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Bytheway v. Colvin

United States District Court, W.D. Washington, Seattle

June 19, 2015

EVA BYTHEWAY, Plaintiff,
v.
CAROLYN COLVIN, Defendant.

ORDER ADOPTING REPORT AND RECOMMENDATION

JAMES L. ROBART, District Judge.

I. INTRODUCTION

This matter comes before the court on the Report and Recommendation ("R&R") of United States Magistrate Judge James P. Donohue (R&R (Dkt. # 16)), the objections of Plaintiff Eva Bytheway to the R&R (Obj. (Dkt. # 17)), and the response of the Commissioner of the Social Security Administration ("Commissioner") to Ms. Bytheway's objection (Resp. (Dkt. # 18)). The court has carefully reviewed the foregoing, all other relevant documents, and the governing law. Being fully advised, the court ADOPTS the R&R, AFFIRMS the decision of the Commissioner, and DISMISSES the case WITH PREJUDICE.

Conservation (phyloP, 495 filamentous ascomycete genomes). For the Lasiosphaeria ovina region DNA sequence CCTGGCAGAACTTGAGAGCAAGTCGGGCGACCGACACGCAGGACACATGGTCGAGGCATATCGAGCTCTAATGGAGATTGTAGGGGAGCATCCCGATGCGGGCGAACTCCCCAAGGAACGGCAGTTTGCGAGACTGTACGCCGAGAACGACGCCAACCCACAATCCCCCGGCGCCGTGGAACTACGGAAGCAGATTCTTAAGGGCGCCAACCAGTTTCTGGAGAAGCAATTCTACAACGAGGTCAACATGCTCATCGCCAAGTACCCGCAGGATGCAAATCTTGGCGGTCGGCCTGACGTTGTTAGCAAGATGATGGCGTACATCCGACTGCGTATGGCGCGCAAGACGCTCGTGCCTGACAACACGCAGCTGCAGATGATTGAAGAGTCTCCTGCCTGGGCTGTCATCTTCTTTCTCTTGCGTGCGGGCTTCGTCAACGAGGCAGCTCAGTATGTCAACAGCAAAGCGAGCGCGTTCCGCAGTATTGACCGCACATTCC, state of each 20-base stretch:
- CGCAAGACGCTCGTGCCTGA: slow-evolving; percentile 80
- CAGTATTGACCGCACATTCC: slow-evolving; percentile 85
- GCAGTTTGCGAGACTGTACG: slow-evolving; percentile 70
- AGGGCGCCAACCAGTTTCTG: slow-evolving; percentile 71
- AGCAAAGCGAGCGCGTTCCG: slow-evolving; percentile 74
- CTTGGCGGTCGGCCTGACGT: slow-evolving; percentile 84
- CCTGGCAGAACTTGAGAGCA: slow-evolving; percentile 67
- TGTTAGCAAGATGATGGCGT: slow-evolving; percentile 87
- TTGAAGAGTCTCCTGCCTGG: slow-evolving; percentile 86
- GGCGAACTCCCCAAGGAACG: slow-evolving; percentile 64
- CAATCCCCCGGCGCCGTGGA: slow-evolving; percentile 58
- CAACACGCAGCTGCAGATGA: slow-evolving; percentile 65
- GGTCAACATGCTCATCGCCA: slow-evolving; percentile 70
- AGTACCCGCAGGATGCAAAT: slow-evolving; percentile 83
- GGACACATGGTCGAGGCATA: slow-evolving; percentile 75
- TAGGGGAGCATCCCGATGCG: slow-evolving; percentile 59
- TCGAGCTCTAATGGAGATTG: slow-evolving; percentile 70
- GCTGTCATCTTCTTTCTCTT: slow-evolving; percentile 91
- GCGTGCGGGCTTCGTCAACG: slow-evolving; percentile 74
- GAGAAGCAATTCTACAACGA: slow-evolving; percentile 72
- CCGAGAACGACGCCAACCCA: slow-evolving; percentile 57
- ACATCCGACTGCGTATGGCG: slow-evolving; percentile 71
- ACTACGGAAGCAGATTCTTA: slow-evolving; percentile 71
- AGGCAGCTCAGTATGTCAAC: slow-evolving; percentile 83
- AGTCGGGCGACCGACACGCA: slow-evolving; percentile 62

II. BACKGROUND

The facts of the case are set forth in the ALJ's decision ( see AR (Dkt. # 8) at 8-24), the administrative hearing transcript ( id. at 24-54), and the briefs of the parties (Op. Brief. (Dkt. # 11); Resp. Brief (Dkt. # 14); Reply (Dkt. # 15)). They are briefly summarized here.

Ms. Bytheway was last insured on March 31, 2011, and alleges a disability onset date of December 11, 2009. (AR at 13.) Between these dates, Ms. Bytheway did not engage in substantial gainful activity. ( Id. )

Ms. Bytheway has undergone numerous medical procedures, including a cervical fusion surgery in January of 1996, arthroscopic knee surgery, multiple foot surgeries, and a gastroc recession on her left ankle. ( Id. at 32.) Ms. Bytheway also suffered a fall in 2009, which left her with lower back issues. ( Id. at 33.)

On October 28, 2011, Ms. Bytheway filed a Title II application for a period of Disability Insurance Benefits. ( Id. at 11.) Ms. Bytheway's claim was denied initially on February 9, 2012, and upon reconsideration on May 17, 2012. ( Id. ) After a hearing on February 26, 2013, the ALJ once again denied Ms. Bytheway's application for Disability Insurance Benefits. ( Id. at 8.)